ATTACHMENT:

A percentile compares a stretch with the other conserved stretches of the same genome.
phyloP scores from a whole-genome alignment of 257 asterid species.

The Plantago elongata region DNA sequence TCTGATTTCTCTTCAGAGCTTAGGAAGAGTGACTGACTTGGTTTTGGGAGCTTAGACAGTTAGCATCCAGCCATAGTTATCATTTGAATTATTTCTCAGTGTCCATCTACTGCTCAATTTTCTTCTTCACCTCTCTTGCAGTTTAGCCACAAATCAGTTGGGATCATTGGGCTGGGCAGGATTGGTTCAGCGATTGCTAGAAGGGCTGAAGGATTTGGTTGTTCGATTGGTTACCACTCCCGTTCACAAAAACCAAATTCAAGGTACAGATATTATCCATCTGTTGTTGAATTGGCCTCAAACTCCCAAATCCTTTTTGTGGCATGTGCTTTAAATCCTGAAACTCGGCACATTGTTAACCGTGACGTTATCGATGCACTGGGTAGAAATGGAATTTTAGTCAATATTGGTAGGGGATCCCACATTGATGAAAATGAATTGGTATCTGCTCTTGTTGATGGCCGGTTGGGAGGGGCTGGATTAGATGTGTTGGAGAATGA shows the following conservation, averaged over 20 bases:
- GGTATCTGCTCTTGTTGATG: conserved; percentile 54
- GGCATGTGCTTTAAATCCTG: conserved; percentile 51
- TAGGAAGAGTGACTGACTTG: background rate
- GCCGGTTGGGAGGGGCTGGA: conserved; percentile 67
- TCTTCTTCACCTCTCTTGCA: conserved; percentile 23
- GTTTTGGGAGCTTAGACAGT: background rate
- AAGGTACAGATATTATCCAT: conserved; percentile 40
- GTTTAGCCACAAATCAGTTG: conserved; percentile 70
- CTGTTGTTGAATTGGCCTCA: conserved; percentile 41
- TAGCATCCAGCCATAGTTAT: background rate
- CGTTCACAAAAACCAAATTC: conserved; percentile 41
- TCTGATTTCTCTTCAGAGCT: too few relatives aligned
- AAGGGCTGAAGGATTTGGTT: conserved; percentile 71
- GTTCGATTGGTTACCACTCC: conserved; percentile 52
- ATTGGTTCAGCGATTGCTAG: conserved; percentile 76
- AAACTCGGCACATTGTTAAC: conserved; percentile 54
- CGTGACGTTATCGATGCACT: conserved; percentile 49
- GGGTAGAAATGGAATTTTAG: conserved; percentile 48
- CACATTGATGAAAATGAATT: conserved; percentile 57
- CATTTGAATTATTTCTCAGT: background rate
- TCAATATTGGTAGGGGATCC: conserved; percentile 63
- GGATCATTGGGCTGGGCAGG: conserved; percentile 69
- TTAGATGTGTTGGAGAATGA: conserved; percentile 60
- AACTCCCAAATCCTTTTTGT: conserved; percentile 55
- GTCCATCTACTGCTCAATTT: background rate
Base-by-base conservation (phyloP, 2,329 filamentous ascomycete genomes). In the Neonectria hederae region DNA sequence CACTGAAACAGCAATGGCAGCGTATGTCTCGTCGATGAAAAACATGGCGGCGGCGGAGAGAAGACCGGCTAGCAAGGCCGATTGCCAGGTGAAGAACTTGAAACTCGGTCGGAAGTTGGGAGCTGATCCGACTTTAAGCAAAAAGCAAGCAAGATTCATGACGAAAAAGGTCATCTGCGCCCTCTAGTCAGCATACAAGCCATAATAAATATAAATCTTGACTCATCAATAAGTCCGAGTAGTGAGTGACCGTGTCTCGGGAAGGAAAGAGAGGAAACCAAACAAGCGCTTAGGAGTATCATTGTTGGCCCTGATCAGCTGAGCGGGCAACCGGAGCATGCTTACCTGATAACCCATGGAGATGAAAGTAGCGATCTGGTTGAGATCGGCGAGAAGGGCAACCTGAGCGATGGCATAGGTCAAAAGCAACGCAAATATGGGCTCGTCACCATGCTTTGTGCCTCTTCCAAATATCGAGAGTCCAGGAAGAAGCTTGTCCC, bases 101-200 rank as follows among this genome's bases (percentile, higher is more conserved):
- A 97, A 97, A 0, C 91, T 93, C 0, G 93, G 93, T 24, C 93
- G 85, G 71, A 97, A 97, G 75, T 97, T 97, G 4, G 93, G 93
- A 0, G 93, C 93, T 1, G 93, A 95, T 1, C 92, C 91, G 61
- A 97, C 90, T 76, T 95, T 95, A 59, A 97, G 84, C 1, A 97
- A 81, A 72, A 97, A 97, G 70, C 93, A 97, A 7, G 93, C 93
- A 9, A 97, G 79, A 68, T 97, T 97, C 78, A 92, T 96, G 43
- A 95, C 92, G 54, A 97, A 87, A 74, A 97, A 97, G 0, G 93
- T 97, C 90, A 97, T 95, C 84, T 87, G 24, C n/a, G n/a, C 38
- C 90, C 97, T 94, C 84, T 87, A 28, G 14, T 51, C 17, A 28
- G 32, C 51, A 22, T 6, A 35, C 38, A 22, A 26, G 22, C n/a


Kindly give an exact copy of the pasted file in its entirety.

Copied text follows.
A percentile compares a stretch with the other conserved stretches of the same genome.
phyloP scores from a whole-genome alignment of 257 asterid species.

The Plantago elongata region DNA sequence TCTGATTTCTCTTCAGAGCTTAGGAAGAGTGACTGACTTGGTTTTGGGAGCTTAGACAGTTAGCATCCAGCCATAGTTATCATTTGAATTATTTCTCAGTGTCCATCTACTGCTCAATTTTCTTCTTCACCTCTCTTGCAGTTTAGCCACAAATCAGTTGGGATCATTGGGCTGGGCAGGATTGGTTCAGCGATTGCTAGAAGGGCTGAAGGATTTGGTTGTTCGATTGGTTACCACTCCCGTTCACAAAAACCAAATTCAAGGTACAGATATTATCCATCTGTTGTTGAATTGGCCTCAAACTCCCAAATCCTTTTTGTGGCATGTGCTTTAAATCCTGAAACTCGGCACATTGTTAACCGTGACGTTATCGATGCACTGGGTAGAAATGGAATTTTAGTCAATATTGGTAGGGGATCCCACATTGATGAAAATGAATTGGTATCTGCTCTTGTTGATGGCCGGTTGGGAGGGGCTGGATTAGATGTGTTGGAGAATGA shows the following conservation, averaged over 20 bases:
- GGTATCTGCTCTTGTTGATG: conserved; percentile 54
- GGCATGTGCTTTAAATCCTG: conserved; percentile 51
- TAGGAAGAGTGACTGACTTG: background rate
- GCCGGTTGGGAGGGGCTGGA: conserved; percentile 67
- TCTTCTTCACCTCTCTTGCA: conserved; percentile 23
- GTTTTGGGAGCTTAGACAGT: background rate
- AAGGTACAGATATTATCCAT: conserved; percentile 40
- GTTTAGCCACAAATCAGTTG: conserved; percentile 70
- CTGTTGTTGAATTGGCCTCA: conserved; percentile 41
- TAGCATCCAGCCATAGTTAT: background rate
- CGTTCACAAAAACCAAATTC: conserved; percentile 41
- TCTGATTTCTCTTCAGAGCT: too few relatives aligned
- AAGGGCTGAAGGATTTGGTT: conserved; percentile 71
- GTTCGATTGGTTACCACTCC: conserved; percentile 52
- ATTGGTTCAGCGATTGCTAG: conserved; percentile 76
- AAACTCGGCACATTGTTAAC: conserved; percentile 54
- CGTGACGTTATCGATGCACT: conserved; percentile 49
- GGGTAGAAATGGAATTTTAG: conserved; percentile 48
- CACATTGATGAAAATGAATT: conserved; percentile 57
- CATTTGAATTATTTCTCAGT: background rate
- TCAATATTGGTAGGGGATCC: conserved; percentile 63
- GGATCATTGGGCTGGGCAGG: conserved; percentile 69
- TTAGATGTGTTGGAGAATGA: conserved; percentile 60
- AACTCCCAAATCCTTTTTGT: conserved; percentile 55
- GTCCATCTACTGCTCAATTT: background rate
Base-by-base conservation (phyloP, 2,329 filamentous ascomycete genomes). In the Neonectria hederae region DNA sequence CACTGAAACAGCAATGGCAGCGTATGTCTCGTCGATGAAAAACATGGCGGCGGCGGAGAGAAGACCGGCTAGCAAGGCCGATTGCCAGGTGAAGAACTTGAAACTCGGTCGGAAGTTGGGAGCTGATCCGACTTTAAGCAAAAAGCAAGCAAGATTCATGACGAAAAAGGTCATCTGCGCCCTCTAGTCAGCATACAAGCCATAATAAATATAAATCTTGACTCATCAATAAGTCCGAGTAGTGAGTGACCGTGTCTCGGGAAGGAAAGAGAGGAAACCAAACAAGCGCTTAGGAGTATCATTGTTGGCCCTGATCAGCTGAGCGGGCAACCGGAGCATGCTTACCTGATAACCCATGGAGATGAAAGTAGCGATCTGGTTGAGATCGGCGAGAAGGGCAACCTGAGCGATGGCATAGGTCAAAAGCAACGCAAATATGGGCTCGTCACCATGCTTTGTGCCTCTTCCAAATATCGAGAGTCCAGGAAGAAGCTTGTCCC, bases 101-200 rank as follows among this genome's bases (percentile, higher is more conserved):
- A 97, A 97, A 0, C 91, T 93, C 0, G 93, G 93, T 24, C 93
- G 85, G 71, A 97, A 97, G 75, T 97, T 97, G 4, G 93, G 93
- A 0, G 93, C 93, T 1, G 93, A 95, T 1, C 92, C 91, G 61
- A 97, C 90, T 76, T 95, T 95, A 59, A 97, G 84, C 1, A 97
- A 81, A 72, A 97, A 97, G 70, C 93, A 97, A 7, G 93, C 93
- A 9, A 97, G 79, A 68, T 97, T 97, C 78, A 92, T 96, G 43
- A 95, C 92, G 54, A 97, A 87, A 74, A 97, A 97, G 0, G 93
- T 97, C 90, A 97, T 95, C 84, T 87, G 24, C n/a, G n/a, C 38
- C 90, C 97, T 94, C 84, T 87, A 28, G 14, T 51, C 17, A 28
- G 32, C 51, A 22, T 6, A 35, C 38, A 22, A 26, G 22, C n/a